One of the defenses of our current capitalistic system is that it is criminals who betray the system, that otherwise it works. In some sense it borrows from Stoic thinking, that overall the cosmos is just and good, that catastrophes and wrongdoing are not intrinsic to the system, more like a brief illness or malfunction that eventually rights itself. But this is facile and reductive, like a turtle thinking it sees the world within its shell.

            If we look at the criminality in other systems, say feudalism and slavery, what we see is that the misbehavior of the powerful (i.e. slave owners, feudal lords, aristocrats) does not disrupt the system. Abuse by kings, dukes, and emperors, etc. often went without punishment, and was not the primary reason for their downfall because the feudal system existed for over a thousand years in Europe after the fall of Rome. Similarly, a slave owner can mistreat his slaves at his own discretion. These are inhumane systems, but that was how the functioned. To draw a parallel to our own times, a boss can demand of workers longer hours, can poorly pay his workers, and even treat them discourteously. None of this upsets the system. One could argue that just as a slave owner who cares for his slaves might get better quality work out of his slaves, a company that cares for its workers would get better work. And this is true, but it doesn’t affect the bottom line without the ability for workers to penalize mistreatment. Wal-Mart is one of the biggest corporations in the world and makes a lot of money while poorly paying its workers and generally not caring about them. But Wal-Mart is the not the only one guilty of this. The majority of service industry jobs do not pay well. And the reason why this happens is interesting, if only because of the myriad excuses for it.

            Many argue that businesses are designed to make money, and therefore have an imperative to pay as little as possible and sell as high as possible, which is called “good business.” And I agree with this. The system not only encourages this, it rewards such behavior. There is a reason why slave owners did not educate their slaves; if they had, they would be empowered, desire better conditions and a better life, and would revolt. Similarly, our system only works by having poorly educated workers. A person does not need a G.E.D. to work at Wal-Mart, and I would argue that many of the credentials we demand of workers are superfluous, which has resulted in degree inflation.

            Now, many people like to argue that no one sticks a gun to a person’s head and tells them not to get an education and work at Wal-Mart, and therefore it is their own fault for working a dead end job, and therefore they should not get paid much. This was the same type of argument justified for slavery, that Africans were racially inferior and therefore suited to working the hard labor of slavery. There is a reason that the poor end up working at Wal-Mart and rich people don’t (outside of the its corporate head). Unless you believe that the poor are inherently dumber, lazier, and therefore worse and less deserving, a conundrum is to be found.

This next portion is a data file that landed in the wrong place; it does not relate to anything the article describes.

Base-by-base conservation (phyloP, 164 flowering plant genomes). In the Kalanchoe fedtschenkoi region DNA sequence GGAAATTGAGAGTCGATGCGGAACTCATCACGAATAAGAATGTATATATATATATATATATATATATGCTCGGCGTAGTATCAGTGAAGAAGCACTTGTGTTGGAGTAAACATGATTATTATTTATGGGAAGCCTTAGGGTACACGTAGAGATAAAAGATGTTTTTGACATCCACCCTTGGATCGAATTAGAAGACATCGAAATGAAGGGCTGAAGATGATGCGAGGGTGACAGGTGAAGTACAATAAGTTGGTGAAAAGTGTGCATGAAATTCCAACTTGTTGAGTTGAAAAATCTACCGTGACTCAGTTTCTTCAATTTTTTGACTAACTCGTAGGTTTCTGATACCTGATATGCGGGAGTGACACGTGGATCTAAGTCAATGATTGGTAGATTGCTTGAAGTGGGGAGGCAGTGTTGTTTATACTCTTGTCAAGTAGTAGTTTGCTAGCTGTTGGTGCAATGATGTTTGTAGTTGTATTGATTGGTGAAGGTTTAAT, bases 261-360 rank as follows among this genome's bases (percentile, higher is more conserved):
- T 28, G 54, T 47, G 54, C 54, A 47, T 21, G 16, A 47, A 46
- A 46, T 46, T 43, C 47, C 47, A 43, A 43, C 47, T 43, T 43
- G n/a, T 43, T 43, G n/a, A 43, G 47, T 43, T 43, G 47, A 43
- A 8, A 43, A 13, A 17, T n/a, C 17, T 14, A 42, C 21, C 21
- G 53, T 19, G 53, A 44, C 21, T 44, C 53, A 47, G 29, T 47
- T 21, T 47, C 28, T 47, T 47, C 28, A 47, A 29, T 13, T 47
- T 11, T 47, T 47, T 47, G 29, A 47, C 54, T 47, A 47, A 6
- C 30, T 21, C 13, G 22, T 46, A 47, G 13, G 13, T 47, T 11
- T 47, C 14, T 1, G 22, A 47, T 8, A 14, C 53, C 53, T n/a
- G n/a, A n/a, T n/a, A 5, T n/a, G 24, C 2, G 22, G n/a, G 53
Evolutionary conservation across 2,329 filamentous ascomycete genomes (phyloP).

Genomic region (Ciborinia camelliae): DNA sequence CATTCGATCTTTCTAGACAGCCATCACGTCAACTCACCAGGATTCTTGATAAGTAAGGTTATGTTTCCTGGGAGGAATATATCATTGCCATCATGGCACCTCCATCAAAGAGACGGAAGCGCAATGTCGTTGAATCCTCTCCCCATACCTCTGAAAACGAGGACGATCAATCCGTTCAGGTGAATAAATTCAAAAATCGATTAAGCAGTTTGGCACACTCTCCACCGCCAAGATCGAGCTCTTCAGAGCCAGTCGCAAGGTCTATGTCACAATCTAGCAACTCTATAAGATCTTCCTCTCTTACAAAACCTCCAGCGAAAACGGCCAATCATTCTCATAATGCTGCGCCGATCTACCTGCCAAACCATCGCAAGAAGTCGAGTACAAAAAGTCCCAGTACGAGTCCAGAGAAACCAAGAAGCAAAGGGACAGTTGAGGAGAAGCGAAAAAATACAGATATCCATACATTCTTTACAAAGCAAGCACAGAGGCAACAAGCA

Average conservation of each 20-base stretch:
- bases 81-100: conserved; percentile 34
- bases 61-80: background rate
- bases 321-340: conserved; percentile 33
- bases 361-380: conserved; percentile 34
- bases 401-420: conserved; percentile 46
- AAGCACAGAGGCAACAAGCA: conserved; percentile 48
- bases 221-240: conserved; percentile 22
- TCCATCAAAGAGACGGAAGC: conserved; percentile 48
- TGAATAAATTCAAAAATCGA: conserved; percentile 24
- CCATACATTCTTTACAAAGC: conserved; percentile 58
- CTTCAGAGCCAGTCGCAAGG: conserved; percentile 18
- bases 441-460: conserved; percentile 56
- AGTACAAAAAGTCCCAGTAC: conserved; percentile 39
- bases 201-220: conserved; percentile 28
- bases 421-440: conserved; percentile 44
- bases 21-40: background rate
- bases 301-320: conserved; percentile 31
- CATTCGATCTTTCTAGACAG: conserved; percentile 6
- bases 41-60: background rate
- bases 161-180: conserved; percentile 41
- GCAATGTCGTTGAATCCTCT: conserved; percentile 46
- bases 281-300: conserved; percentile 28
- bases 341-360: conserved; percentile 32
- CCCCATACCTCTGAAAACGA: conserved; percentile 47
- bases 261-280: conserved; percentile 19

The argument that people will be paid the amount they produce (how much money they generate with their labor) is ridiculously idiotic, but it’s one that I’ve heard to justify our system. How much a person gets paid depends on their leverage with the company. Unskilled workers will always lose out against a company unless they can utilize one of their few advantages, which is numbers. Obviously I am talking about unions. It was not long ago that an unskilled worker could stand on the assembly line and bring enough money home to send his kids to college. Try that on the grocery line. So what is the difference? Why are automobile workers so much more deserving than people who flip burgers or ring up your shopping list?

            They aren’t. If we believe that some people do not deserve to make a decent living even if they work a full, forty-hour work week, then we need to ask why capitalism is seen as a better system than feudalism and slavery. Either people deserve this or they don’t; it is not about jobs being entry level or that only people who can fit in our education system and pick the correct field deserve to live comfortably.

            In American history books, when the topic of guilds come up, it is used as an example of worker’s organizations impeding progress, that of the mechanization of work. Well, something that doesn’t get talked about is how and why guilds, the antecedent to today’s unions, were busted. This can be seen is every country that is industrialized. The steps are the following:

  1. The privatization of communal farm land (see for example enclosure in the U.K. or the Dust Bowl in the U.S., which is a bit of a stretch) that forces agricultural workers into the cities for work.
  2. These workers undercut the guilds as scabs, being forced by necessity into low wage work for long hours and with poor conditions. The modern day sweatshops of the third world existed in the developed work too, which we are slowly falling into again.